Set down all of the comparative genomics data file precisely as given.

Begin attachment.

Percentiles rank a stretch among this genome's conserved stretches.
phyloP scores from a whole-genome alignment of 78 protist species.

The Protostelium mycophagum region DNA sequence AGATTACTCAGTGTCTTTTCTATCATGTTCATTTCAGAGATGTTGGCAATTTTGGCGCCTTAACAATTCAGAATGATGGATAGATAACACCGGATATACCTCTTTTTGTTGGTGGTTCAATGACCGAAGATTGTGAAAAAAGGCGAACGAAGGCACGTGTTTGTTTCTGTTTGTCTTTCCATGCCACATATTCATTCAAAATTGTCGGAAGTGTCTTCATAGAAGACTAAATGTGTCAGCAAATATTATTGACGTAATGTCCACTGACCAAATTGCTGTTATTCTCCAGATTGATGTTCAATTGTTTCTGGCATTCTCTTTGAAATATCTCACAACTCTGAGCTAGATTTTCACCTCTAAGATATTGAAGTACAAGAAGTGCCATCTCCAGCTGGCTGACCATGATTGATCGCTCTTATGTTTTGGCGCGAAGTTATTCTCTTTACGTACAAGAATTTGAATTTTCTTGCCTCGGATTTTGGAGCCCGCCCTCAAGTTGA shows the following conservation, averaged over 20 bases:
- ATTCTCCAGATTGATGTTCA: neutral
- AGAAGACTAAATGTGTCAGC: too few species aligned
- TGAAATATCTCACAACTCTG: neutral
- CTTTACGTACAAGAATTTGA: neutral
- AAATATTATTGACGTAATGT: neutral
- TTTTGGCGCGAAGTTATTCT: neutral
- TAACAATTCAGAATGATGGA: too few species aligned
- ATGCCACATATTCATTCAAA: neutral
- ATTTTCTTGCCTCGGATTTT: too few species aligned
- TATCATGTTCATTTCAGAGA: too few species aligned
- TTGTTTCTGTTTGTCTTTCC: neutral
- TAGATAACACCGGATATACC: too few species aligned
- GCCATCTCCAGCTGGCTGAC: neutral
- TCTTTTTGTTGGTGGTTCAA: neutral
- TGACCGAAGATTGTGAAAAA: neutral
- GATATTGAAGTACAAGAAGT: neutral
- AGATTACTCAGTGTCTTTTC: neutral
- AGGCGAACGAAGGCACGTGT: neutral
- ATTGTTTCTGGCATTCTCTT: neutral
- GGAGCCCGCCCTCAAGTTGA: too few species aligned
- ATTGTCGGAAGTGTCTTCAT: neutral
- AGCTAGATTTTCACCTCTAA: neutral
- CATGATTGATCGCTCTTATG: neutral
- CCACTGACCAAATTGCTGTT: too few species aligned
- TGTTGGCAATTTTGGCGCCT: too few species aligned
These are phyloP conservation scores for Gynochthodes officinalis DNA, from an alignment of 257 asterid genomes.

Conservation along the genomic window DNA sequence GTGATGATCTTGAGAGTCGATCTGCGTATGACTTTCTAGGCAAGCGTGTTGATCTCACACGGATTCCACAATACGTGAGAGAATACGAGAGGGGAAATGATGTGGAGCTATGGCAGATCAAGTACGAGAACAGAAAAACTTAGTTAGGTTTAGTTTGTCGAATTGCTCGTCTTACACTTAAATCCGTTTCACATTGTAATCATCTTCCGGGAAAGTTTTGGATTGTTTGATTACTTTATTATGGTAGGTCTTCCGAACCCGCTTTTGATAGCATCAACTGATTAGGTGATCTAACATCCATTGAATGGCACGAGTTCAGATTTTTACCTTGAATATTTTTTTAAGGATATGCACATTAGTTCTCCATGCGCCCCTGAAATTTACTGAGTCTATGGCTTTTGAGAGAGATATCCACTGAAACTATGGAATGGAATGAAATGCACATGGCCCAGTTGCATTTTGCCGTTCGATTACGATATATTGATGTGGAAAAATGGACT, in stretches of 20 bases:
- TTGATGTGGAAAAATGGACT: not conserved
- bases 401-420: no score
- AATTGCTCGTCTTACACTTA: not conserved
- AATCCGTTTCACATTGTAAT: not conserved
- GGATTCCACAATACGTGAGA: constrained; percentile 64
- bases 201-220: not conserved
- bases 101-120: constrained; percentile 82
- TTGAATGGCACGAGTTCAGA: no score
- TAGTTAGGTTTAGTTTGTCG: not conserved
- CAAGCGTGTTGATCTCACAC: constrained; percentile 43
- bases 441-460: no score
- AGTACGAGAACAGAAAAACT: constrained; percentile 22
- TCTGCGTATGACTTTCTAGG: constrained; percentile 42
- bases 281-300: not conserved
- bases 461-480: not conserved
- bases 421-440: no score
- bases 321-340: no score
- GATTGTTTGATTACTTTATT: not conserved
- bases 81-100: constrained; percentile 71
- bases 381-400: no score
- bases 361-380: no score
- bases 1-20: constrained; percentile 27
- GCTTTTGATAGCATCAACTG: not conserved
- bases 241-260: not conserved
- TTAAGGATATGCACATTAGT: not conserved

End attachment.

Percentiles rank a stretch among this genome's conserved stretches.
phyloP scores from a whole-genome alignment of 78 protist species.

The Protostelium mycophagum region DNA sequence AGATTACTCAGTGTCTTTTCTATCATGTTCATTTCAGAGATGTTGGCAATTTTGGCGCCTTAACAATTCAGAATGATGGATAGATAACACCGGATATACCTCTTTTTGTTGGTGGTTCAATGACCGAAGATTGTGAAAAAAGGCGAACGAAGGCACGTGTTTGTTTCTGTTTGTCTTTCCATGCCACATATTCATTCAAAATTGTCGGAAGTGTCTTCATAGAAGACTAAATGTGTCAGCAAATATTATTGACGTAATGTCCACTGACCAAATTGCTGTTATTCTCCAGATTGATGTTCAATTGTTTCTGGCATTCTCTTTGAAATATCTCACAACTCTGAGCTAGATTTTCACCTCTAAGATATTGAAGTACAAGAAGTGCCATCTCCAGCTGGCTGACCATGATTGATCGCTCTTATGTTTTGGCGCGAAGTTATTCTCTTTACGTACAAGAATTTGAATTTTCTTGCCTCGGATTTTGGAGCCCGCCCTCAAGTTGA shows the following conservation, averaged over 20 bases:
- ATTCTCCAGATTGATGTTCA: neutral
- AGAAGACTAAATGTGTCAGC: too few species aligned
- TGAAATATCTCACAACTCTG: neutral
- CTTTACGTACAAGAATTTGA: neutral
- AAATATTATTGACGTAATGT: neutral
- TTTTGGCGCGAAGTTATTCT: neutral
- TAACAATTCAGAATGATGGA: too few species aligned
- ATGCCACATATTCATTCAAA: neutral
- ATTTTCTTGCCTCGGATTTT: too few species aligned
- TATCATGTTCATTTCAGAGA: too few species aligned
- TTGTTTCTGTTTGTCTTTCC: neutral
- TAGATAACACCGGATATACC: too few species aligned
- GCCATCTCCAGCTGGCTGAC: neutral
- TCTTTTTGTTGGTGGTTCAA: neutral
- TGACCGAAGATTGTGAAAAA: neutral
- GATATTGAAGTACAAGAAGT: neutral
- AGATTACTCAGTGTCTTTTC: neutral
- AGGCGAACGAAGGCACGTGT: neutral
- ATTGTTTCTGGCATTCTCTT: neutral
- GGAGCCCGCCCTCAAGTTGA: too few species aligned
- ATTGTCGGAAGTGTCTTCAT: neutral
- AGCTAGATTTTCACCTCTAA: neutral
- CATGATTGATCGCTCTTATG: neutral
- CCACTGACCAAATTGCTGTT: too few species aligned
- TGTTGGCAATTTTGGCGCCT: too few species aligned
These are phyloP conservation scores for Gynochthodes officinalis DNA, from an alignment of 257 asterid genomes.

Conservation along the genomic window DNA sequence GTGATGATCTTGAGAGTCGATCTGCGTATGACTTTCTAGGCAAGCGTGTTGATCTCACACGGATTCCACAATACGTGAGAGAATACGAGAGGGGAAATGATGTGGAGCTATGGCAGATCAAGTACGAGAACAGAAAAACTTAGTTAGGTTTAGTTTGTCGAATTGCTCGTCTTACACTTAAATCCGTTTCACATTGTAATCATCTTCCGGGAAAGTTTTGGATTGTTTGATTACTTTATTATGGTAGGTCTTCCGAACCCGCTTTTGATAGCATCAACTGATTAGGTGATCTAACATCCATTGAATGGCACGAGTTCAGATTTTTACCTTGAATATTTTTTTAAGGATATGCACATTAGTTCTCCATGCGCCCCTGAAATTTACTGAGTCTATGGCTTTTGAGAGAGATATCCACTGAAACTATGGAATGGAATGAAATGCACATGGCCCAGTTGCATTTTGCCGTTCGATTACGATATATTGATGTGGAAAAATGGACT, in stretches of 20 bases:
- TTGATGTGGAAAAATGGACT: not conserved
- bases 401-420: no score
- AATTGCTCGTCTTACACTTA: not conserved
- AATCCGTTTCACATTGTAAT: not conserved
- GGATTCCACAATACGTGAGA: constrained; percentile 64
- bases 201-220: not conserved
- bases 101-120: constrained; percentile 82
- TTGAATGGCACGAGTTCAGA: no score
- TAGTTAGGTTTAGTTTGTCG: not conserved
- CAAGCGTGTTGATCTCACAC: constrained; percentile 43
- bases 441-460: no score
- AGTACGAGAACAGAAAAACT: constrained; percentile 22
- TCTGCGTATGACTTTCTAGG: constrained; percentile 42
- bases 281-300: not conserved
- bases 461-480: not conserved
- bases 421-440: no score
- bases 321-340: no score
- GATTGTTTGATTACTTTATT: not conserved
- bases 81-100: constrained; percentile 71
- bases 381-400: no score
- bases 361-380: no score
- bases 1-20: constrained; percentile 27
- GCTTTTGATAGCATCAACTG: not conserved
- bases 241-260: not conserved
- TTAAGGATATGCACATTAGT: not conserved